Document Type



Cancer is relatively rare among children, yet it remains an important public concern. Childhood cancer ranks second as a cause of death after accidents. Population-based data such as Surveillance, Epidemiology, and End Results (SEER) program of the National Cancer Institute create an opportunity to study the effect of ethnic background on the incidence and mortality of cancer. Studies on migrants have been widely used to infer the relative importance of environmental factors versus inherited factors and have proved valuable in developing population-specific interventions. Unfortunately, information on cancer occurrence among Arab Americans is lacking because of incomplete reporting of nationality and place of birth in the SEER registry.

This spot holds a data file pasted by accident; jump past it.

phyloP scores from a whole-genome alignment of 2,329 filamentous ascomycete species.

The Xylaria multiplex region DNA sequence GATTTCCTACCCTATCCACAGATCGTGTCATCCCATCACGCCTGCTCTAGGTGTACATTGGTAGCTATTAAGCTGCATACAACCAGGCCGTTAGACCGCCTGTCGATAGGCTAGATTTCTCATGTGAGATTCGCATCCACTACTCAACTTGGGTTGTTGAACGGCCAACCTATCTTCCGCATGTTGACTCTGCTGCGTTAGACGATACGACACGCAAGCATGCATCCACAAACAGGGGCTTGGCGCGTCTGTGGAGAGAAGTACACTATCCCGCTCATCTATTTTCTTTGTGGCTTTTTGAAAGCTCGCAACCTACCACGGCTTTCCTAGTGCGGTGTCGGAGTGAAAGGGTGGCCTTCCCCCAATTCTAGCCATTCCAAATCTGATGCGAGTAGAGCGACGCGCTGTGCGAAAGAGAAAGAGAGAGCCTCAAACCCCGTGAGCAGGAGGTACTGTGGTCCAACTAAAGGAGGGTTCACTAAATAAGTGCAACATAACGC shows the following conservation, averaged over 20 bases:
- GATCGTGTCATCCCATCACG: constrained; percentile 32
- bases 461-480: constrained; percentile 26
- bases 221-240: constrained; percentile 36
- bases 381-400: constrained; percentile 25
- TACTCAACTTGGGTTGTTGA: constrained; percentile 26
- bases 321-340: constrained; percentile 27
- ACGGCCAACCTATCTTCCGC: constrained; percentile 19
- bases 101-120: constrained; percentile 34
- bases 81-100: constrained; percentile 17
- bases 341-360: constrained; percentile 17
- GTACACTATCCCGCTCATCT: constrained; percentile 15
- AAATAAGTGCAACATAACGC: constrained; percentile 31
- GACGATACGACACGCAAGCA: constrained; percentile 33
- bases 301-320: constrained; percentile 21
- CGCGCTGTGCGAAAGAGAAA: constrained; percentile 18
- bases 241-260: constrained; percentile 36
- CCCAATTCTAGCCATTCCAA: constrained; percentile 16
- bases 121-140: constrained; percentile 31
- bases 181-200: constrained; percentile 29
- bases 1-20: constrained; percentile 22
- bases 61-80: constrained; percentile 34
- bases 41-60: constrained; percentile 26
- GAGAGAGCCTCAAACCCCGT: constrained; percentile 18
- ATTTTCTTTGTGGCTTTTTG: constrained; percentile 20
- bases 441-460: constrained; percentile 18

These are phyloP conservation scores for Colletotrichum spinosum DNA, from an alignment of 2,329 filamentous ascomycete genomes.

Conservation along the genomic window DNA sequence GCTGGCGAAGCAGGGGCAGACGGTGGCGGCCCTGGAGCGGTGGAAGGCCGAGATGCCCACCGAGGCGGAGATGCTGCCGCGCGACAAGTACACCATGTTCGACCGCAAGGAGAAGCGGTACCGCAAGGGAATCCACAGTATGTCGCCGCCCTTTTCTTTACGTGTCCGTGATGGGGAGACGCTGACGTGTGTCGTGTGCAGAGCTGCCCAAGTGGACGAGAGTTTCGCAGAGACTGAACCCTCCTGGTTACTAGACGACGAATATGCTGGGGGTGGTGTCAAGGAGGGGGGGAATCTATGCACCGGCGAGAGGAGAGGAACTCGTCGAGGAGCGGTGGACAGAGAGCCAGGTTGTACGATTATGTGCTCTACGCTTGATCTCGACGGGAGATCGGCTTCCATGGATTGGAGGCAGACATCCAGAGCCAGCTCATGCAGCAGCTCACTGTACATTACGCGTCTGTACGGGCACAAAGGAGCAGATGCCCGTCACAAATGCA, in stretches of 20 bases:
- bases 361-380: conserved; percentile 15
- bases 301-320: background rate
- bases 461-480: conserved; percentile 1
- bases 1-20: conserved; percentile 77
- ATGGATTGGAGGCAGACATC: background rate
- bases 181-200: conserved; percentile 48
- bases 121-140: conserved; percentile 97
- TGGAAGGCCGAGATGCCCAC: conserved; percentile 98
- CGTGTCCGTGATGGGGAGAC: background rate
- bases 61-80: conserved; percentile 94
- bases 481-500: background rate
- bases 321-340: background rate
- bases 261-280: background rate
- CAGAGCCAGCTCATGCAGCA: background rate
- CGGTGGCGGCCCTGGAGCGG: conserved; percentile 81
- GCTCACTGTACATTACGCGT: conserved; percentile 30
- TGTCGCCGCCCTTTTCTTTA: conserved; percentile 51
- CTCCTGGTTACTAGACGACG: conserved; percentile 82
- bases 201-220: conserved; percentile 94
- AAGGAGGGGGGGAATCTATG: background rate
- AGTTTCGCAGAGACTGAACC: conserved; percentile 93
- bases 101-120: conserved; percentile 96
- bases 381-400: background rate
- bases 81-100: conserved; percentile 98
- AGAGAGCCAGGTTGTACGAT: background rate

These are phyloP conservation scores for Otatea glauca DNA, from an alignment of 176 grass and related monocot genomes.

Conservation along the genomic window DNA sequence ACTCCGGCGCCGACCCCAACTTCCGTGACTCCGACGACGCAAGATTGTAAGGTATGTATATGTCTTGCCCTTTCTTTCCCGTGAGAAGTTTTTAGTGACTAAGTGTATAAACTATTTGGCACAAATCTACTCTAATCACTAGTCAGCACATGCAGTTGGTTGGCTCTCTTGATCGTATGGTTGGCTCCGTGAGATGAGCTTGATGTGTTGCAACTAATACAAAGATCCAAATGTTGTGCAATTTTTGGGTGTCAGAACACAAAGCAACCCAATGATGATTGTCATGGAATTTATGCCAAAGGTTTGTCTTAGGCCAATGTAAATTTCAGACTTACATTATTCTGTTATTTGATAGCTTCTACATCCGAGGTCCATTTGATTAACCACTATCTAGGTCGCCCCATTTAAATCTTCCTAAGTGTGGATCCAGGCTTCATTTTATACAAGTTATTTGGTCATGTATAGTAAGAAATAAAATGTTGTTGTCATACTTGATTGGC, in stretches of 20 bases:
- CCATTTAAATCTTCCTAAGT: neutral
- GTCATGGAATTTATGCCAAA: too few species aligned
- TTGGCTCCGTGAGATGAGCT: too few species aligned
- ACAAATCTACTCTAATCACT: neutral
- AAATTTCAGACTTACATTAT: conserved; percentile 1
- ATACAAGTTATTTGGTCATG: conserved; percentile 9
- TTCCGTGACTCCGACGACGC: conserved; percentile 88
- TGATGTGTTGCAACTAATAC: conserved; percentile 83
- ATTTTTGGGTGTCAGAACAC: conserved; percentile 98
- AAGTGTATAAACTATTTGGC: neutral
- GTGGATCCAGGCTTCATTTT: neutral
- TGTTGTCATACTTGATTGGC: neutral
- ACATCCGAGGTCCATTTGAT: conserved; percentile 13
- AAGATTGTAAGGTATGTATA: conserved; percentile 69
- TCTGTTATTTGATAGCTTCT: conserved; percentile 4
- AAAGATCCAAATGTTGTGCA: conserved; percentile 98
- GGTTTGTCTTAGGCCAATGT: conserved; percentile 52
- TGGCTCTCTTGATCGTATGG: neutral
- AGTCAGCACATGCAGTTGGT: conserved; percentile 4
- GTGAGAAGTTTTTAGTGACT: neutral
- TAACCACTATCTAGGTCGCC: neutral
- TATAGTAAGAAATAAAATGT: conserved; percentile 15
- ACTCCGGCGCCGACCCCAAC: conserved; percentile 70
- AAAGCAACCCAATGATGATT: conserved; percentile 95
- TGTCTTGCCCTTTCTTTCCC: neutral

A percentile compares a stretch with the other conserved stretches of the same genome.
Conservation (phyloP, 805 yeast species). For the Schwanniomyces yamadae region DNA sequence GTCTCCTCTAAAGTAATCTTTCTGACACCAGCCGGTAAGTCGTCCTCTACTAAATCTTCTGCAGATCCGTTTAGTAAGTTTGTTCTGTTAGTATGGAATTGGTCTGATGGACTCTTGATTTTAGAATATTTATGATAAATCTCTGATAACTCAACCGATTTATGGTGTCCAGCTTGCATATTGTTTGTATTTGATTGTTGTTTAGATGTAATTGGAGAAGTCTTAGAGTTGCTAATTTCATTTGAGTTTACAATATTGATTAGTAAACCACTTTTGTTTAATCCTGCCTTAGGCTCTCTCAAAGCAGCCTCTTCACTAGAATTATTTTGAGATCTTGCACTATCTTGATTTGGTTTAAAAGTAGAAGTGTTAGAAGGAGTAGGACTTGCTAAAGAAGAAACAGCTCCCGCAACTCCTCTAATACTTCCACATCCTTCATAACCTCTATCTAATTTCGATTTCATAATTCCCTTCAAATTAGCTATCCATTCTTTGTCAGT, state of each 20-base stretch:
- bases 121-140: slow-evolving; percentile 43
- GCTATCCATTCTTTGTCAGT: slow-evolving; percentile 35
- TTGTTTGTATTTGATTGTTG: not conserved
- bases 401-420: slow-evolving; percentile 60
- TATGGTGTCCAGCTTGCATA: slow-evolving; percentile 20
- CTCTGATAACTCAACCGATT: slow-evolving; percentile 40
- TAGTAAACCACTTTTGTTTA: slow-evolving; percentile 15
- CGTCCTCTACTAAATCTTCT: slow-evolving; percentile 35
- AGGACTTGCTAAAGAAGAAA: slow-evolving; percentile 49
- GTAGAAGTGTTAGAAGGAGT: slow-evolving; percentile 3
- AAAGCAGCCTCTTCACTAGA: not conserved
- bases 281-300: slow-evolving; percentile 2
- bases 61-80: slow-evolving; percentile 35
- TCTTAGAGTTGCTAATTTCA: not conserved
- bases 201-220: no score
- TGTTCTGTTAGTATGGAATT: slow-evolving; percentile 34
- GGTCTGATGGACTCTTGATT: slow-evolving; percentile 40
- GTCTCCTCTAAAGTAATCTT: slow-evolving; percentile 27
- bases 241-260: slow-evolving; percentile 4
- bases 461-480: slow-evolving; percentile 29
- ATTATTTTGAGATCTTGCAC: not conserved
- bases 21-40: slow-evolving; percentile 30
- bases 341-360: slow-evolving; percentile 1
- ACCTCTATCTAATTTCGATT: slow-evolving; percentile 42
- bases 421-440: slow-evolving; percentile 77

Medicine and Health Sciences | Pediatrics | Public Health


This article is the publisher's version, previously appearing published as Sawaf H, Lorenzana A, Dombi G, Hamre M, Schwartz K. Childhood cancer amongArab Americans in southeast Michigan. Ethn Dis. 2005 Winter;15(1 Suppl1):S1-13-4. PubMed PMID: 15787033.

Copyright 2005 Ethnicity and Disease. Reposted with permission.